College affirms stance for nursing mothers | News
Kilgore College trustees approved several policies at Monday’s board meeting, including a policy clarification for nursing mothers employed by KC who need to express breast milk while on the job.
Trustee Karol Pruett, chair of the Policy & Personnel Committee, discussed four policies with the board.
The first policy concerns the right of KC employees who are nursing mothers and their right to express breast milk while at work. This is an update to the college’s standing policy on the matter and contained more specific language.
“Kilgore College supports the practice of expressing breast milk, and will make reasonable accommodations for the needs of employees who express breast milk. Kilgore College may not suspend, or terminate the employment of, or otherwise discriminate against, an employee because the employee has asserted her rights under this policy,” the update read.
The update also states the college must provide a place, other than a bathroom, that is shielded from view and free from intrusion for nursing mothers to express breast milk at work. It also states such employees must coordinate an appropriate break time for this activity in advance and must be compensated for this break time. However, if employees use non-scheduled break times for this purpose, they are not required to be compensated for that time.
A list of approved locations for nursing mothers to express breast milk is available from the college’s office of human resources.
Pruett also detailed a new college policy regarding depository (banking) contracts.
“The Board shall select one or more depositories for banking services in accordance with Education Code 51.003, through a competitive bid process,” the policy reads.
The policy states the board will seek competitive bids for depository services every ten years, or earlier at the Board’s discretion. These contracts will have a maximum length of 10 years, a depository institution currently under contract with KC is allowed to submit a bid for consideration and the board can extend or renew a current contract if it’s in the best interest of KC.
“We have gone out for bids for 5-year depository contracts. The bids are going to be in, they’ll close on Aug. 31. The board will get a spreadsheet of those bids and we’ll vote on that and then we’ll transition in January if we do change things,” Pruett said.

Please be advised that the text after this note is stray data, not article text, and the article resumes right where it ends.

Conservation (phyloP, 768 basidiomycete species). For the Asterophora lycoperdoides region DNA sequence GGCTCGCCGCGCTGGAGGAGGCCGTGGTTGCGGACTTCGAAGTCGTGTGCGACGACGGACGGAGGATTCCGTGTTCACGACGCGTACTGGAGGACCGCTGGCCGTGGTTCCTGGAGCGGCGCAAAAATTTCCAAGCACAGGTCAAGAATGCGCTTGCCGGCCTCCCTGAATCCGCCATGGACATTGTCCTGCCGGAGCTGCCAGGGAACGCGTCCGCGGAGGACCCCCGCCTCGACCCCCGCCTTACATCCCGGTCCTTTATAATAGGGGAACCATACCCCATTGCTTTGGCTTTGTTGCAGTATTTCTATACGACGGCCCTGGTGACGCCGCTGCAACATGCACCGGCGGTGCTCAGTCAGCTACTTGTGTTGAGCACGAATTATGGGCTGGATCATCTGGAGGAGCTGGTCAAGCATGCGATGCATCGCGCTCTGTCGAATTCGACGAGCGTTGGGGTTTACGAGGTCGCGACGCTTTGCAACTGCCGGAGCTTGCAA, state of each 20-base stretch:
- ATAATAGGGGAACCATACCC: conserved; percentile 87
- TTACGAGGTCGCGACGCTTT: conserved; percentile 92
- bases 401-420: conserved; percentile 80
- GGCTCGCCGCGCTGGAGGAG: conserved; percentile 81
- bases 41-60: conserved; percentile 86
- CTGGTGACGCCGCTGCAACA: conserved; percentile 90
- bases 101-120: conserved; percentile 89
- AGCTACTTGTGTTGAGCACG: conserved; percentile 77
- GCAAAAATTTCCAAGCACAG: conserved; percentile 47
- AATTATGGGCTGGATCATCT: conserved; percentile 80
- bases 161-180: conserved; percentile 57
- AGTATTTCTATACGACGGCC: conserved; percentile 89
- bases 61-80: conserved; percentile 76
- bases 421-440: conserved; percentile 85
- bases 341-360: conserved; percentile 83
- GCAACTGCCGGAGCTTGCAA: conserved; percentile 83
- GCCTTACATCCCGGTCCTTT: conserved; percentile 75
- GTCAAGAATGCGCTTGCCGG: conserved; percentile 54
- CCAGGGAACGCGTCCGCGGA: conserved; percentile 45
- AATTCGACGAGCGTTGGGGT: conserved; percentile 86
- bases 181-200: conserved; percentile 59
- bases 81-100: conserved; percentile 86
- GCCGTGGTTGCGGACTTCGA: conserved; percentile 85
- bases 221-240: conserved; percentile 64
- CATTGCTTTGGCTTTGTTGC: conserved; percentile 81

Pruett also reviewed the college’s new cell phone policy, which states that employees may be issued cell phones for work use but those phones and any information they contain are college property, subject to open records requests under the Public Information Act.
“That just says if KC provides someone a cell phone for work, it belongs to the college and everything on that phone is subject to open records. That is a new policy,” Pruett said.
The final policy was a clarification on an existing college practice regarding the classification of college employees who are exempt or non-exempt from certain requirements under the Fair Labor Standards Act.
“The minimum wage and overtime provisions of the FSLA do not apply to any employee employed in a bona fide executive, administrative, or professional capacity. Thus, these employees are classified as “exempt” employees. All other employees are classified as “non-exempt” and are subject to minimum wage and overtime provisions of the FLSA,” the policy reads.
Pruett said the policy was a means of codifying a practice the college was already engaged in.
“This is a new policy but it hasn’t changed what we’re doing. We’re going with federal guidelines on that, we just didn’t have it in writing.”
All four policies were approved by the board.
The meeting also included a discussion of the sale of a Smith County property of which the college owns a portion.
Staci Killingsworth, of Linebarger, Goggan, Blair & Sampson LLP law firm, described the situation and said the law firm she represents “helps collect delinquent taxes for Kilgore College.”
“This particular piece of property is in the Smith County portion that Kilgore College is in as well. We filed a lawsuit some years ago on some delinquent taxes on this particular piece of property,” Killingsworth said.
The firm took a judgment on the property on Feb. 22, 2018.
The property, described as all of Block 4, Dave and Angelina Choice Land situated in the C.A. Lovejoy Survey, Abstract 580 in Smith County, was put up for bids in a sheriff’s sale in Smith County following the judgment.
The sale took place on May 1, 2018, and no bids were filed. The lack of bids caused the property to be “struck off”, transferring its ownership to the entities which accrue taxes from it. After a property is struck off, Smith County accepts bids at 75 percent of the initial bid value for one year.
A bid was then made in the amount of $15,513.39, down from the opening bid of $20,684.53.
“Under this bid, Kilgore College would receive $1,143.87. Under the original judgment amount, that amount was $1513.58,” Killingsworth said, noting the property sale would resume the flow of tax revenue from the property to KC.
“It does put the property back on the tax roll and gets it productive again to generating taxes in the district.”